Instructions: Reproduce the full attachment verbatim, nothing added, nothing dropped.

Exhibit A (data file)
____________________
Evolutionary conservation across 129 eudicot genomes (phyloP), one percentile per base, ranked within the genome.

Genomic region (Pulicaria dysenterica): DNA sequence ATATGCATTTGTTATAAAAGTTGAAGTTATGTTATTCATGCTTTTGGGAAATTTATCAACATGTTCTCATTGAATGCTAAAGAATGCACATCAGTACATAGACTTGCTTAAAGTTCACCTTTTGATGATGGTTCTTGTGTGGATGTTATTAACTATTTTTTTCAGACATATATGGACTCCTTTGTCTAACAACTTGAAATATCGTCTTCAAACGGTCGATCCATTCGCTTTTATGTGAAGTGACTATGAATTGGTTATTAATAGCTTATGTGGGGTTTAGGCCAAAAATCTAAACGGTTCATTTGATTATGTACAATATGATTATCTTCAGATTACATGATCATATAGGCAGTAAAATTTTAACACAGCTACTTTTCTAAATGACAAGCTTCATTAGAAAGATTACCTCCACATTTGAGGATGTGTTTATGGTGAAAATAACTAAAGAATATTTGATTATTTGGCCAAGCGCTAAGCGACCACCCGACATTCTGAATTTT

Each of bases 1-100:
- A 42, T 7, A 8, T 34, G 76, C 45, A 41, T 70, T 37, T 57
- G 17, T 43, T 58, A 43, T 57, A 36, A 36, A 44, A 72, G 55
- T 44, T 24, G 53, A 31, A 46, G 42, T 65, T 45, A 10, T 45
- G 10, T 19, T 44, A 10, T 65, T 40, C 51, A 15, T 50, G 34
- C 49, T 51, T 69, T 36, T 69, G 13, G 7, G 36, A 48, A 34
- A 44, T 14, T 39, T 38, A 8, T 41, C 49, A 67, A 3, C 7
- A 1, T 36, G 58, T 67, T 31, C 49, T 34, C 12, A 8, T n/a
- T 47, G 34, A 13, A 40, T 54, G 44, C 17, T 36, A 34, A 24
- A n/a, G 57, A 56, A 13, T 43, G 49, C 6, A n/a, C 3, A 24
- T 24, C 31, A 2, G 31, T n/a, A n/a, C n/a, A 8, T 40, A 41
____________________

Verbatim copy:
Evolutionary conservation across 129 eudicot genomes (phyloP), one percentile per base, ranked within the genome.

Genomic region (Pulicaria dysenterica): DNA sequence ATATGCATTTGTTATAAAAGTTGAAGTTATGTTATTCATGCTTTTGGGAAATTTATCAACATGTTCTCATTGAATGCTAAAGAATGCACATCAGTACATAGACTTGCTTAAAGTTCACCTTTTGATGATGGTTCTTGTGTGGATGTTATTAACTATTTTTTTCAGACATATATGGACTCCTTTGTCTAACAACTTGAAATATCGTCTTCAAACGGTCGATCCATTCGCTTTTATGTGAAGTGACTATGAATTGGTTATTAATAGCTTATGTGGGGTTTAGGCCAAAAATCTAAACGGTTCATTTGATTATGTACAATATGATTATCTTCAGATTACATGATCATATAGGCAGTAAAATTTTAACACAGCTACTTTTCTAAATGACAAGCTTCATTAGAAAGATTACCTCCACATTTGAGGATGTGTTTATGGTGAAAATAACTAAAGAATATTTGATTATTTGGCCAAGCGCTAAGCGACCACCCGACATTCTGAATTTT

Each of bases 1-100:
- A 42, T 7, A 8, T 34, G 76, C 45, A 41, T 70, T 37, T 57
- G 17, T 43, T 58, A 43, T 57, A 36, A 36, A 44, A 72, G 55
- T 44, T 24, G 53, A 31, A 46, G 42, T 65, T 45, A 10, T 45
- G 10, T 19, T 44, A 10, T 65, T 40, C 51, A 15, T 50, G 34
- C 49, T 51, T 69, T 36, T 69, G 13, G 7, G 36, A 48, A 34
- A 44, T 14, T 39, T 38, A 8, T 41, C 49, A 67, A 3, C 7
- A 1, T 36, G 58, T 67, T 31, C 49, T 34, C 12, A 8, T n/a
- T 47, G 34, A 13, A 40, T 54, G 44, C 17, T 36, A 34, A 24
- A n/a, G 57, A 56, A 13, T 43, G 49, C 6, A n/a, C 3, A 24
- T 24, C 31, A 2, G 31, T n/a, A n/a, C n/a, A 8, T 40, A 41